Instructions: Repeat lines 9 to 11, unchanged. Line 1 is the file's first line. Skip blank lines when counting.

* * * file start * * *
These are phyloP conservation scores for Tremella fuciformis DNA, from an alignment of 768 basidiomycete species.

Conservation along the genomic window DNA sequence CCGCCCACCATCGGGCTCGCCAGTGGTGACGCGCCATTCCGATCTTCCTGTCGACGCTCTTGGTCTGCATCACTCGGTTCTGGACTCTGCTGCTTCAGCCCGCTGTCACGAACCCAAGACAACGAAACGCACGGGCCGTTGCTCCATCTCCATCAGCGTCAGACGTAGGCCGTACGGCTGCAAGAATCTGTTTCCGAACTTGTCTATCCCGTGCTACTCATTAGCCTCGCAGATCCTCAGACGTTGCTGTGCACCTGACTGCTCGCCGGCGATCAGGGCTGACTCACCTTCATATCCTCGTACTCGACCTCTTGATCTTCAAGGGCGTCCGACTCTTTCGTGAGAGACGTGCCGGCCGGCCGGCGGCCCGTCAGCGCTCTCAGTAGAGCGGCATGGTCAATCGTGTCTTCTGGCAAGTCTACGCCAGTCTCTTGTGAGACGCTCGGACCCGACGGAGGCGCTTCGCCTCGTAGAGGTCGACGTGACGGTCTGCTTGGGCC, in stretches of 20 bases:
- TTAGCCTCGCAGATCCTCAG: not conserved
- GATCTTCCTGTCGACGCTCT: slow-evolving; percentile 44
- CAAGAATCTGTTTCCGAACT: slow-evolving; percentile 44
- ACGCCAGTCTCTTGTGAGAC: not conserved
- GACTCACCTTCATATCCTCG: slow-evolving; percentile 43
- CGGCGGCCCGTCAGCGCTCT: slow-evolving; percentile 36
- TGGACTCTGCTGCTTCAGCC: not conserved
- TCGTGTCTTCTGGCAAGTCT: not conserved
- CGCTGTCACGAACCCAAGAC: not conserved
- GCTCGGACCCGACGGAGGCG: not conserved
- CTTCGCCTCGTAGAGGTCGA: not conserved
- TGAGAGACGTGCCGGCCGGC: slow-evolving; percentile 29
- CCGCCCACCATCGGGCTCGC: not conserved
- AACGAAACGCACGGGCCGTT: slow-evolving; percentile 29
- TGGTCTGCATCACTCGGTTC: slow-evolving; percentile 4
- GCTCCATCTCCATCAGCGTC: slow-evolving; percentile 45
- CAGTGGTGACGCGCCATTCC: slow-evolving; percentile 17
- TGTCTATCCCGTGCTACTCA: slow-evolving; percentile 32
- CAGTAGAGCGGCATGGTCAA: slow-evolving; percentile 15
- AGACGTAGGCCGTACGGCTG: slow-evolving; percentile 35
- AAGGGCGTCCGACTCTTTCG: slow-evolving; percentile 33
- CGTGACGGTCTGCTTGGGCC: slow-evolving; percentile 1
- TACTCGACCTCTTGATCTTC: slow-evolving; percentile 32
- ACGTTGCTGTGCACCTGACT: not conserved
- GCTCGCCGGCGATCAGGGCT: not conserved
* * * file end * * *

- TGGACTCTGCTGCTTCAGCC: not conserved
- TCGTGTCTTCTGGCAAGTCT: not conserved
- CGCTGTCACGAACCCAAGAC: not conserved